In prone or supine position, the knees are flexed 30° and external rotation stress is placed on the foot with the foot dorsiflexed and the thigh-foot angle is measured. Increased external rotation of 15° or more is abnormal and indicative of a potential injury to the PLC or, more specifically, the popliteus complex. A positive test at both 30° and 90° indicates both a posterior cruciate ligament and PLC injury.


Varus stress test

If varus laxity is present in full extension, there is an FCL tear and likely a cruciate injury. If it is present at 30°, it indicates an FCL injury.


Posterolateral drawer test

The knee is flexed to 80° to 90° with the hip flexed 45° and the foot externally rotated 15°. A posterolateral drawer force is applied with the tibia in different degrees of rotation. If the test is positive in neutral and internal rotation, an injury to the posterior cruciate ligament is suspected. If the test is positive in external rotation a PLC injury is suspected.


External rotation recurvatum test

In a supine position, the great toe of each foot is grasped and used to elevate the foot off the examining table. The injured knee is evaluated for increased hyperextension and varus compared with the non-injured knee, which is indicative of PLC injury.


Reverse pivot shift

The test begins with the knee in flexion. As the knee is slowly extended, valgus and axial loads are placed on the knee. As the knee extends to 30° of flexion, a sudden reduction of the tibia onto the femur by the iliotibial band indicates a positive test.



Standard radiographs

These can show osseous injuries that accompany PLC injuries:

  • Arcuate fracture of the fibula is an avulsion fracture of the proximal fibula at the PLC attachment (Figure 2). Lee et al18 found that small bone fragments (1 to 8 mm) were the result of avulsion of the arcuate ligament, PFL and fabellofibular ligament, while larger (15 to 25 mm) fragments were the result of FCL and biceps tendon avulsion.
  • Fractures of the anteromedial tibial plateau can be associated with lesions of both the PLC and the posterior cruciate ligament19.
  • Segond fracture and avulsion of Gerdy’s tubercule can be associated with PLC injuries.


Varus stress radiographs

Previously, evaluation of lateral compartment gapping was solely subjective. LaPrade20 showed in a radiographic study that increased varus opening of 2.7 mm was indicative of a complete tear of the FCL, while increased varus opening of 4 mm or more was indicative of a grade III posterolateral knee injury. The LaPrade radiological classification for posterior cruciate ligament injuries can be used (Table 1).


Magnetic resonance imaging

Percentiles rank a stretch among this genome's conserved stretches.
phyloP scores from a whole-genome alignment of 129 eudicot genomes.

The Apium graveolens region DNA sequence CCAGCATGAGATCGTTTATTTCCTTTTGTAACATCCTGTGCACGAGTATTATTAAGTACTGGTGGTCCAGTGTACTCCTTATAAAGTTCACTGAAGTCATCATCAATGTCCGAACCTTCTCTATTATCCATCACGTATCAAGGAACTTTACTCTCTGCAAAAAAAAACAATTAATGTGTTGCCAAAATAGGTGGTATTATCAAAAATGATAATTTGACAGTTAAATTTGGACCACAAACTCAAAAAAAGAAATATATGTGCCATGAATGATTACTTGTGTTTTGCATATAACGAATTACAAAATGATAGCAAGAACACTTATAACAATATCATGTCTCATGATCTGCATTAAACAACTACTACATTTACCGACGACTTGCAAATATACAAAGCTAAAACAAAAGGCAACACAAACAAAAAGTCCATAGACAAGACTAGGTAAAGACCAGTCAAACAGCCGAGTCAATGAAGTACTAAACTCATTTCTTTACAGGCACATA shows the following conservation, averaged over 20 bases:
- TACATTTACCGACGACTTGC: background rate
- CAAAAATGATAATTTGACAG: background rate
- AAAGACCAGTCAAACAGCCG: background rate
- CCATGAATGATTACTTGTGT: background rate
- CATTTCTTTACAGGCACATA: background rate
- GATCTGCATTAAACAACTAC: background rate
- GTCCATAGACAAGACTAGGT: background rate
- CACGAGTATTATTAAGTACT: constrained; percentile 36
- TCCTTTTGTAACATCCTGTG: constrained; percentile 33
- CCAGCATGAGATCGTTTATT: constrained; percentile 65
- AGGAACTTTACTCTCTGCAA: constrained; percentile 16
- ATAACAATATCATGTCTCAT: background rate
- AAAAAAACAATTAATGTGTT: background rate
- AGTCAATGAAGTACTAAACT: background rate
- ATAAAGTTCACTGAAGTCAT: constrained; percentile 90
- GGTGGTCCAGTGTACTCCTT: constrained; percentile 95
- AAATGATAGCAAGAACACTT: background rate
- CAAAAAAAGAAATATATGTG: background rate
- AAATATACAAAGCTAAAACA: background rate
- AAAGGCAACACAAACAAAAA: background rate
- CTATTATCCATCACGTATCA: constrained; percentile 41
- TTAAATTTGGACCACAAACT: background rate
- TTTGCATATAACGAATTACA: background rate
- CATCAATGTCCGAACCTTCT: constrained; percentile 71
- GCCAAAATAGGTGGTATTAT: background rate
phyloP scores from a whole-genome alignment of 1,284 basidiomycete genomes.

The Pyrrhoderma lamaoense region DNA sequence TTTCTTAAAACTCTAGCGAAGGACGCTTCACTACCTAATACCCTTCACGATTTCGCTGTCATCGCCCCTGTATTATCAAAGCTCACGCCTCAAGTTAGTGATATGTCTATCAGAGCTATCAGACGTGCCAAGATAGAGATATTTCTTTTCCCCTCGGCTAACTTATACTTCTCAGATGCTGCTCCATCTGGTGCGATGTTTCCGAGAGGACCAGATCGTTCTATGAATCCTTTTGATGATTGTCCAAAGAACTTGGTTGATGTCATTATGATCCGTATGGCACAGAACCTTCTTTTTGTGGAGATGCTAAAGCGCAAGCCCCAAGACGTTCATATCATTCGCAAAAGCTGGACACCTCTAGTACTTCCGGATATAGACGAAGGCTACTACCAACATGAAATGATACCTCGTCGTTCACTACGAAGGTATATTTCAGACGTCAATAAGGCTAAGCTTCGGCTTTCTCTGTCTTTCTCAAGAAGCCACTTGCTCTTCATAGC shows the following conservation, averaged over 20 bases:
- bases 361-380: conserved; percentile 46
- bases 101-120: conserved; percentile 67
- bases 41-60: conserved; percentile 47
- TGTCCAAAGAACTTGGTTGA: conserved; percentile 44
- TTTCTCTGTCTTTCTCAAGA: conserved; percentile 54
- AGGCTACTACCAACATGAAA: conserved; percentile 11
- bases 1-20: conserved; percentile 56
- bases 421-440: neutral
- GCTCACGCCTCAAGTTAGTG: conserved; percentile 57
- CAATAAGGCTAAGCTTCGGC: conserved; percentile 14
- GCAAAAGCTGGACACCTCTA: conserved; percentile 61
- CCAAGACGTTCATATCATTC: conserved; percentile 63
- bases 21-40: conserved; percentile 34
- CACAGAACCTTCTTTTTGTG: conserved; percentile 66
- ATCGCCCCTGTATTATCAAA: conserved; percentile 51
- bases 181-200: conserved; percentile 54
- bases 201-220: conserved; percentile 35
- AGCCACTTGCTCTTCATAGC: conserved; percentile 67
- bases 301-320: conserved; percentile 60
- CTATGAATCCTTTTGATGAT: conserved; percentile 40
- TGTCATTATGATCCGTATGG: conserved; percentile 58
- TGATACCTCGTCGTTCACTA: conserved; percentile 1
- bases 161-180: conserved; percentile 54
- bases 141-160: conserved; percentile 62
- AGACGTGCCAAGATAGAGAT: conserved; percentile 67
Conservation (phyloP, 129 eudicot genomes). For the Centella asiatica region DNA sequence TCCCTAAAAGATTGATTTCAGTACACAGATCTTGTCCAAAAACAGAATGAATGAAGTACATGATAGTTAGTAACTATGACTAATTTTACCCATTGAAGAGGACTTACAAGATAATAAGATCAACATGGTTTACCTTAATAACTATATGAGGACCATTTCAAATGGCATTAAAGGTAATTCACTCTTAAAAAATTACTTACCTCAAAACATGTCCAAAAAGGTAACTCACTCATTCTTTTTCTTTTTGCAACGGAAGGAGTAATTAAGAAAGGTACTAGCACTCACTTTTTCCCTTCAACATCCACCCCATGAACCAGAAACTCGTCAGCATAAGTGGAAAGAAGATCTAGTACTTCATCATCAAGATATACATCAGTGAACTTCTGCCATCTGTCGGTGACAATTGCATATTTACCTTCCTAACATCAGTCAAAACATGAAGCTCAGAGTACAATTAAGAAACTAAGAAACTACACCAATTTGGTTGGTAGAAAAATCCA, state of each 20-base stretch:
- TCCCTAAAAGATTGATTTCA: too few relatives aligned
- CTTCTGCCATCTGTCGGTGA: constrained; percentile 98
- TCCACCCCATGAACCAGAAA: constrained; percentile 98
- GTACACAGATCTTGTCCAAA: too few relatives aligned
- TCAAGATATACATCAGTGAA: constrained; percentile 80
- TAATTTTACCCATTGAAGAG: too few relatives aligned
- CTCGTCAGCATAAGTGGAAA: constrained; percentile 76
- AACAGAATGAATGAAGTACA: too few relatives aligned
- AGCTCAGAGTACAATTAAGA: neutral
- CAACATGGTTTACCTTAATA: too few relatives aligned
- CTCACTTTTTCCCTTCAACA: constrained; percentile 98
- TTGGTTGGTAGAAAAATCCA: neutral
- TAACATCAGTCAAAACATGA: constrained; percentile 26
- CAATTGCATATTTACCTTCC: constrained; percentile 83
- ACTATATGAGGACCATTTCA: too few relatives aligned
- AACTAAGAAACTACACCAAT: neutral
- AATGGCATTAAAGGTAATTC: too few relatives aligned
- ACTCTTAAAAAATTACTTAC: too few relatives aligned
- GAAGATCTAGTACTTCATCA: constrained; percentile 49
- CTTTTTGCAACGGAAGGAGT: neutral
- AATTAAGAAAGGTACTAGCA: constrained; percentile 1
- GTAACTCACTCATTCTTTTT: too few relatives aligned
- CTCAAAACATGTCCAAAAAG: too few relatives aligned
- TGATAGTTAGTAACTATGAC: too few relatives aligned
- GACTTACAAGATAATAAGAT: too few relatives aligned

Improved MRI techniques are necessary to increase diagnostic accuracy. The majority of the important posterolateral structures attach to the fibular head and styloid, it is essential to include this region on MRI scans. LaPrade16 developed a posterolateral knee MRI technique using a high field MRI scanner with 2 mm slices that included the entire fibular head and styloid, and coronal oblique imaging technique, angled along the course of the popliteus tendon – which provides the best view of these structures.

In acute injuries, the presence of fluid in the region tends to facilitate diagnostics. The majority of PT lesions are extra-articular, located at the myotendinous junction, but avulsion of the femoral insertion of PT and FCL are not unusual (peel-off lesions). Injuries of the posterior capsule structures, including the arcuate ligament and fabellofibular ligament, may not be directly seen, but should be suspected in the presence of surrounding soft tissue oedema and haemorrhage. Acute grade III PLC injuries are often accompanied by bone bruises located in the medial compartment, most commonly the anteromedial femoral condyle.



Injury of the PLC should be precisely defined and treatment should be tailored for each lesion. All grade III lesions should be treated surgically. We have recently shown that grade II lesions associated with meniscal hypermobility also respond well to surgical repair.



The authors are still using a longitudinal ‘hockey stick’ incision along the lateral aspect of the knee. The length of the incision depends on the procedure; one should favour good exposure to allow for precise identification of the anatomy. In all extensive reconstructions, the common peroneal nerve should be either exposed or at least precisely located. Various techniques have been described to reconstruct the PLC, nonetheless we have always preferred anatomy-based reconstructions.


Subtle PLC injury

Subtle injury associated with meniscal hypermobility is treated by a repair-reinsertion of the meniscus at the anterior aspect of the hiatus popliteus in a way that recreates the connection of the meniscus to the posterolateral structures. If necessary, a plasty to re-tension the PLC can be performed as initially described by Werner Müller (Figure 3).